Through the gracious contributions of our donors, Psalm11918.org is honored to provide the following references to visitors to assist in their personal studies of Scripture.
These and other similar questions are brought to bear on the Word of G-d to provide our readers with a greater understanding into the context of what it is they are reading and studying.
The English word "apocrypha" comes from the Greek word ἀπόκρυφα, which means "those having been hidden away". The general term is usually applied to the books that were considered by the Church as useful, but not divinely inspired. Non-canonical books are texts of uncertain authenticity or writings where the work is seriously questioned are often considered apocryphal. Given that different denominations have different ideas about what constitutes canonical scripture, there are several different versions of the apocrypha.
While these writings are not Scripture, the historical and cultural information contained in them is often very insightful.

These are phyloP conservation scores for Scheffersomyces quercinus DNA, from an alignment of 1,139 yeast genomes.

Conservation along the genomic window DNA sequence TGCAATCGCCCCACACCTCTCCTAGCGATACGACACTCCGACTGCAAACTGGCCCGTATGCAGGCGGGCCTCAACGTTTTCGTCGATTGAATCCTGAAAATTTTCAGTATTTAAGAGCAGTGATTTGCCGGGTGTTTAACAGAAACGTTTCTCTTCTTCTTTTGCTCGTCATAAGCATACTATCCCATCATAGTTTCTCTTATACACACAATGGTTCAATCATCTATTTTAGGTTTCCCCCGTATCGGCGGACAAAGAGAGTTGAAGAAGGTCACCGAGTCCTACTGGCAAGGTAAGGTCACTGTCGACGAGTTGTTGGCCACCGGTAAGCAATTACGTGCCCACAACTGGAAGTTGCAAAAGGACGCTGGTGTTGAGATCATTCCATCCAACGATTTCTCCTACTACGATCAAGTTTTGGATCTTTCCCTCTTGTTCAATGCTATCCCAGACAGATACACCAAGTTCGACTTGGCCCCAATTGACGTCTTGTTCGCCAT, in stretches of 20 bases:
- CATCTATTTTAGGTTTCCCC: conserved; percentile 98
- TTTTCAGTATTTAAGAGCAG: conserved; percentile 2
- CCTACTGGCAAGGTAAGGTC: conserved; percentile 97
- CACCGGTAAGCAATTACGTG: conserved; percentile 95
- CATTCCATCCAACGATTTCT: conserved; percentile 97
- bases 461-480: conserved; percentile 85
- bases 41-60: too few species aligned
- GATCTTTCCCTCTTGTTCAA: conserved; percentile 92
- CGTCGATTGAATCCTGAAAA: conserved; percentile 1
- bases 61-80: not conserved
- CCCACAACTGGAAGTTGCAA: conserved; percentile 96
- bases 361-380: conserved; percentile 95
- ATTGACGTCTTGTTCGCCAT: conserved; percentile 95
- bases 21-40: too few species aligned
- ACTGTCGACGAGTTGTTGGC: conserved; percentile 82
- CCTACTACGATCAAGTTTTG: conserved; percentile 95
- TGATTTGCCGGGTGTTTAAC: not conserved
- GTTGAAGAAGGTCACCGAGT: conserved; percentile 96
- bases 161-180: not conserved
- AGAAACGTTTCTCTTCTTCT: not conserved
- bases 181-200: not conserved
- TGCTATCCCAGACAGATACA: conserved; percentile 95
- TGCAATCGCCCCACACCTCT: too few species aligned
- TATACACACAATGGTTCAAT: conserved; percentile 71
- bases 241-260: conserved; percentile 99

Psalm11918.org strives to provide articles of the highest quality and caliber but we also realize that nothing can compare to individual, Spirit-led studies of Scripture. With this in mind, part of our mission is to equip our readers for their own studies of G-d's Word.
An introduction to the Hebrew alphabet, a comparison of the four Gospels, a Messianic Gospel harmony, and other simiilar reference materials are available in this section of our site.
Psalm11918.org has provided this glossary of Hebrew and Greek words to aid our readers' in the understanding of specialized words used in our articles.
Each of the words is highlighted the first time it is used in our articles: just hover the cursor over the text and a description will pop up to help.